By now you must have heard that Guy Kawasaki
, the master of Mac marketing has just released a new book. Enchantment
covers every tool marketers, sales and even customer services people have available to them to individually and collectively enchant customers. I've written my impressions of the book, and even have a Q&A direct from the mouth (well really keyboard) of the master himself, so read on!
The big question the book addresses is "why enchant customers?". The answer, obvious to the social media generation maybe is because they advocate your products and your brand, buy more and persuade others to buy more. Enchanted customers, as Kawasaki explains with multiple examples, are a powerful force, and are way more valuable to a brand's success than the "rich, famous, and traditional influential people", the media superpowers such as himself. After all, if I can be a blogger, anybody can be a blogger, and many (most) of you are going to be a hell of a lot more influential than me. When you add all those voices together, if you can get them to talk about you, many more people are going to hear, believe what they are hearing, and will subsequently buy what they are hearing about. In Kawasaki's words "Nobodies are the new somebodies in a world of wide-open communications".
The book has been described by several reviewers as the "How to Win Friends and Influence People
" for the 21st century, and even before I read the other reviews (or even the back of the beautiful book cover) I was coming to the same conclusion. There is a lot written about how you, as an individual can affect people's perceptions of you personally, and therefore the brand you represent. I wasn't reading this as enchantment (initially), just how to be a better salesman and not piss people off. As I read on though, it starts to fall into place. If you are an insincere or bad person, you are going to struggle with enchanting customers and might as well stick with conning them into buying your junk using your current devious tactics. Kawasaki reinforces the importance of being good and not confusing successfully 'selling' with 'enchanting' several times as the chapters progress. He even has a fun online test
to see how enchanting you are.
An interesting theme that I found challenging in the book was around building an ecosystem around your product. I understand this is hard, and a great point that Kawasaki makes is that for an ecosystem to work, you have to create something that is worthy of that ecosystem. You need a great cause, and if you have it the ecosystem will probably grow itself. The challenge for me out of this, and many small and mid-sized businesses is providing one thing that can be identified as good enough to warrant and ecosystem, and identifying enough like minded people who can seed it. The ecosystem starts to be a realistic concept when you already have some success. I was going slow when I read this, as I kept trying to understand how a startup with five paying customers can develop and ecosystem. The book is targeted at all phases of a lifecycle of a company, and this part just happens to be down the path from where many of us are now.
So, the really good bit of this post is the stuff that you won't read in the book. A really quick Q&A. Questions are from yours truly. Answers are from the master of enchantment, Guy Kawasaki.
PA. Enchantment sounds like a wonderful goal for big brands (and there are many big names [in the book] to back it up). But what about the small businesses growing from the ground up? What is the most important thing a small business owner can learn from the book?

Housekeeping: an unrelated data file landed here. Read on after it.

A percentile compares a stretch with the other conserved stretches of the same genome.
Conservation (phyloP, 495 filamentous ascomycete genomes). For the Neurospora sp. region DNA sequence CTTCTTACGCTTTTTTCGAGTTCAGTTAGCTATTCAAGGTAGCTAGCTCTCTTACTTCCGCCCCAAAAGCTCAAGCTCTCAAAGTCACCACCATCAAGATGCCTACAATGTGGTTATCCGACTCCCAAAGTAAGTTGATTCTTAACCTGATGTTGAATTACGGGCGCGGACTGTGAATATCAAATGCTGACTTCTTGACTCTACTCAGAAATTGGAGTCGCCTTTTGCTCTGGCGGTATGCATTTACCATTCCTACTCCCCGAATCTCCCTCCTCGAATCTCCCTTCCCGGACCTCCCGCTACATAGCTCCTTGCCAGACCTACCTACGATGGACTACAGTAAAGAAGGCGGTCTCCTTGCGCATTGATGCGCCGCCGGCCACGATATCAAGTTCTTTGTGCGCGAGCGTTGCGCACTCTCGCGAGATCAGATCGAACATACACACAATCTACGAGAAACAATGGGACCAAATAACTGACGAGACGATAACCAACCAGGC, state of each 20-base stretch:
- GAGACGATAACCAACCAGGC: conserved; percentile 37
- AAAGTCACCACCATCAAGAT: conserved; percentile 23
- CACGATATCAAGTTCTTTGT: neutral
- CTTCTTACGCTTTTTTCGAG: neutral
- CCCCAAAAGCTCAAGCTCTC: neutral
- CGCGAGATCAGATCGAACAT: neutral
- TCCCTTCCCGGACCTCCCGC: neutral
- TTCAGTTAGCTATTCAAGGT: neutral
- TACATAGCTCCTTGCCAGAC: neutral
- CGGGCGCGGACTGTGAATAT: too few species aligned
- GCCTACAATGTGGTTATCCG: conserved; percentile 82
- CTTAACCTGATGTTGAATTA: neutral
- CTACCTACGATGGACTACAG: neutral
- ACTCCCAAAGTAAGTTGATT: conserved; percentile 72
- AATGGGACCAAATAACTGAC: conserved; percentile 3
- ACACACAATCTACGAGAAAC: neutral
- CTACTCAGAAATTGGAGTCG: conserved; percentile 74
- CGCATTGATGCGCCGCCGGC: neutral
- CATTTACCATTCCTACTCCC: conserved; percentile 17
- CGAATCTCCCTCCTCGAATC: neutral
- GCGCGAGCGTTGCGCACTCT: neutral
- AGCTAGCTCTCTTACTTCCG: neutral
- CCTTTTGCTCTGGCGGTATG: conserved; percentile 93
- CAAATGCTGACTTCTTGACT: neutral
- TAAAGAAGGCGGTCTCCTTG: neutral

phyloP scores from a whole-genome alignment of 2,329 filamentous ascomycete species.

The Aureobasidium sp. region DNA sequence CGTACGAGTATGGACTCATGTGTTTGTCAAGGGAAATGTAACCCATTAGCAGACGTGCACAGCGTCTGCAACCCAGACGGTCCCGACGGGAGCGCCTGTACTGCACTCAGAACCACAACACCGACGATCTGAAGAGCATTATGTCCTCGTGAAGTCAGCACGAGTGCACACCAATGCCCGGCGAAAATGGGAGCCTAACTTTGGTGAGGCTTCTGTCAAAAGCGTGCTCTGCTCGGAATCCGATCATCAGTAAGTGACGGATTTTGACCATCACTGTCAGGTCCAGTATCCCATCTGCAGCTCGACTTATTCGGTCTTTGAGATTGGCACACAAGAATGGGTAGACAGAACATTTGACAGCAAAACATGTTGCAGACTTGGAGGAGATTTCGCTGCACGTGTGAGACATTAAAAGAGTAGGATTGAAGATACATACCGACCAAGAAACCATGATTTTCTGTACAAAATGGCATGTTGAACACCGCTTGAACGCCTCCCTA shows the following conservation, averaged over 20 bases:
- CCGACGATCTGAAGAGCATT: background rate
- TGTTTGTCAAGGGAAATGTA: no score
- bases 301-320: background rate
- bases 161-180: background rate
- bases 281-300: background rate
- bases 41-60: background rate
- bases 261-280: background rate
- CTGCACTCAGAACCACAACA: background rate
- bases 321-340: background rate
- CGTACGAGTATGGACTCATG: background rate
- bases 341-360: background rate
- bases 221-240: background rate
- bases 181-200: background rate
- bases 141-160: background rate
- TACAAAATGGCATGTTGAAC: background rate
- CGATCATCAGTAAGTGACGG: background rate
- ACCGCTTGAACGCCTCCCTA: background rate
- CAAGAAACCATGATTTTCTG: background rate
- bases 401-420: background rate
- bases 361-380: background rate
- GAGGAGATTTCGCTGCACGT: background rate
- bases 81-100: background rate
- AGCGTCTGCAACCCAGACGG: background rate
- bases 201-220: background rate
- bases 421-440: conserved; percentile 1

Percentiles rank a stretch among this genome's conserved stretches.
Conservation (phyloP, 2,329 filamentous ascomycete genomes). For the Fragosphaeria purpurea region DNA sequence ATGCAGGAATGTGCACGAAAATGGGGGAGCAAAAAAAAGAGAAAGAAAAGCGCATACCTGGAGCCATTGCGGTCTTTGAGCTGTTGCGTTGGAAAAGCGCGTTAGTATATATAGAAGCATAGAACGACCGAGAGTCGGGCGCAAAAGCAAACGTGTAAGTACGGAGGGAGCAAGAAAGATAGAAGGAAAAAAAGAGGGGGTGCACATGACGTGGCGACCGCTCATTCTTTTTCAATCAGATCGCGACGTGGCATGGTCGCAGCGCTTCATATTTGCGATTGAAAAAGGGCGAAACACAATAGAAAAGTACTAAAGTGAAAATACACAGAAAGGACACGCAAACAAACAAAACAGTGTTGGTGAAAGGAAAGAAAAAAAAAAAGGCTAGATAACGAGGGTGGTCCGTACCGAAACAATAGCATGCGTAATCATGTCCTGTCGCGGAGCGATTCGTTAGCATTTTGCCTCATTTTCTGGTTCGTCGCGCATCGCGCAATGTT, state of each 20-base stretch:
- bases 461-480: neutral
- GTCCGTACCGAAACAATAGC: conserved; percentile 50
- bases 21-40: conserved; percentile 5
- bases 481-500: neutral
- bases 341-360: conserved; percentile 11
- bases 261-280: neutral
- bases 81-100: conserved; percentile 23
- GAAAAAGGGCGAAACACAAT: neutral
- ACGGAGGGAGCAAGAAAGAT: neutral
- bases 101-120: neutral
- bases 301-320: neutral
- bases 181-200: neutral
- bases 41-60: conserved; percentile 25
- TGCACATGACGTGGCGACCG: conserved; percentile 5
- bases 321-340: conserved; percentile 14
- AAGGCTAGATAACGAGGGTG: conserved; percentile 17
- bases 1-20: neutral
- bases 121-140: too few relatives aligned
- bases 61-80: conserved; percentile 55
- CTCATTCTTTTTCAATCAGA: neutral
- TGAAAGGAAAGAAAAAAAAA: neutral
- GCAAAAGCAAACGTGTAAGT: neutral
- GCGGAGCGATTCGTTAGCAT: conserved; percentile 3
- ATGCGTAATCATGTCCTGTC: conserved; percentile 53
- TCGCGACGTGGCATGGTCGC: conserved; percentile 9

GK. Enchantment isn't a big, expensive, "hire a consultant to get it done" activity. Not at all. In fact, those qualities are the enemy of enchantment. The bottom line is that a small business should employ people who are likable and trustworthy, and it should sell a great product or service. Money isn't the gating item. The hard part is realizing that there is a better way to do business, and the flexibility to give it a try.
PA. The enchanting experiences require us to think differently and interact with customers differently. Is this just a change in the way we educate employees, or do we need to fundamentally change the nuts and bolts processes that businesses run to allow this to happen?
GK. There is a causative relationship: if you educate employees and empower them to enchant customers then, quite naturally, they will change the nuts and bolts processes of the business. Management, however, has to believe in enchanting customers. My recommendation is that instead of announcing a great enchantment campaign ("Oh God, the boss read another book..."), management should start with small things. Stuff like answering email faster or returning all customer phone calls. Take it a step at a time and build upon success.
PA. Working with customers in an enchanting way sounds like it is extremely time consuming and probably quite costly. Are there any short cuts a small business can take?
GK. Quite the contrary, enchantment is not time consuming and costly. How much more does it cost to smile, dress appropriately, and give a good handshake? And to act in honest and trustworthy ways. "Shortcuts" is a loaded word. I don't recommend shortcuts that amount to putting lipstick on a pig. But the foundation of enchantment is not hard or costly. It's just different.
As you can see from just the answers here, there is a lot for small and mid-sized businesses in Enchantment. And it comes down to personal commitment and presentation, as much as complex organizational changes and expensive marketing campaigns. We think the same it seems: simple changes to the way a business works can have profound effects.